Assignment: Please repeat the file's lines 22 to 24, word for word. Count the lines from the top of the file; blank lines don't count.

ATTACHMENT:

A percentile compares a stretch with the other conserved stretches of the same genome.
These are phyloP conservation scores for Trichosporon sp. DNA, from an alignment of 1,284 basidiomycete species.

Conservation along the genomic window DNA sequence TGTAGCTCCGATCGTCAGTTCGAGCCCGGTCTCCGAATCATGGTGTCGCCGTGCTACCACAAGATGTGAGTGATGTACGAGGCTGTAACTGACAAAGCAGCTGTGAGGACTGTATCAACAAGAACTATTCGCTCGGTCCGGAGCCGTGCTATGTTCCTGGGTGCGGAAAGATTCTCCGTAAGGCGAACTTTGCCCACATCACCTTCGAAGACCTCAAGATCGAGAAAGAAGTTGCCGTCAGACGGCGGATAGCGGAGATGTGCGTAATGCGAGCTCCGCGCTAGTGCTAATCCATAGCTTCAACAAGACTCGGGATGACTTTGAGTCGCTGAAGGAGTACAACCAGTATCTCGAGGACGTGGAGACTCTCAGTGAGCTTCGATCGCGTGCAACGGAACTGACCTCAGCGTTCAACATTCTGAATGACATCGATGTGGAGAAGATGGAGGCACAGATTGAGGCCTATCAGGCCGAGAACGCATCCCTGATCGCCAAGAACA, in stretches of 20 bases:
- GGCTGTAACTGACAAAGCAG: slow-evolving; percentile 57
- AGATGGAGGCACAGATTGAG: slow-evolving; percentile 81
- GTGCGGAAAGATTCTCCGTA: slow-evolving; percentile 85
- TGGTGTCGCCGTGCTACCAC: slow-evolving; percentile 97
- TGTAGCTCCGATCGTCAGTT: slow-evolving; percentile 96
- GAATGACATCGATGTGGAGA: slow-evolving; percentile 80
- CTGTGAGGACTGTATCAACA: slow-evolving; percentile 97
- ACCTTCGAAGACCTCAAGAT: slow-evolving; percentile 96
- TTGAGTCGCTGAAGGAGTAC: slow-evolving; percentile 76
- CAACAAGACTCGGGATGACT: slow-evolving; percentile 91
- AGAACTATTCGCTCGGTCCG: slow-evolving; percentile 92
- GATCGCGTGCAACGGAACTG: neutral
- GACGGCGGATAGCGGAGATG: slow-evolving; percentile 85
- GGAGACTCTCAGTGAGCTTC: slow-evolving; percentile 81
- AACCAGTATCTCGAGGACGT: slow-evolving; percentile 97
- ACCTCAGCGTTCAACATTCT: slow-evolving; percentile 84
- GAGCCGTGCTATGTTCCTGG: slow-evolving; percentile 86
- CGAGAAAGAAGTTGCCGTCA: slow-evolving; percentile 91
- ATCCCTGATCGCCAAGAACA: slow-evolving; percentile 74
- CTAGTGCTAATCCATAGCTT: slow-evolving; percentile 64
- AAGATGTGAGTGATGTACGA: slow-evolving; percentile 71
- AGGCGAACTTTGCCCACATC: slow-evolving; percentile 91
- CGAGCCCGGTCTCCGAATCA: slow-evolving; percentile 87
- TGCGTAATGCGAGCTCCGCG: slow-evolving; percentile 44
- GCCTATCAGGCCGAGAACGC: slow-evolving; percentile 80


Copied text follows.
- ATCCCTGATCGCCAAGAACA: slow-evolving; percentile 74
- CTAGTGCTAATCCATAGCTT: slow-evolving; percentile 64
- AAGATGTGAGTGATGTACGA: slow-evolving; percentile 71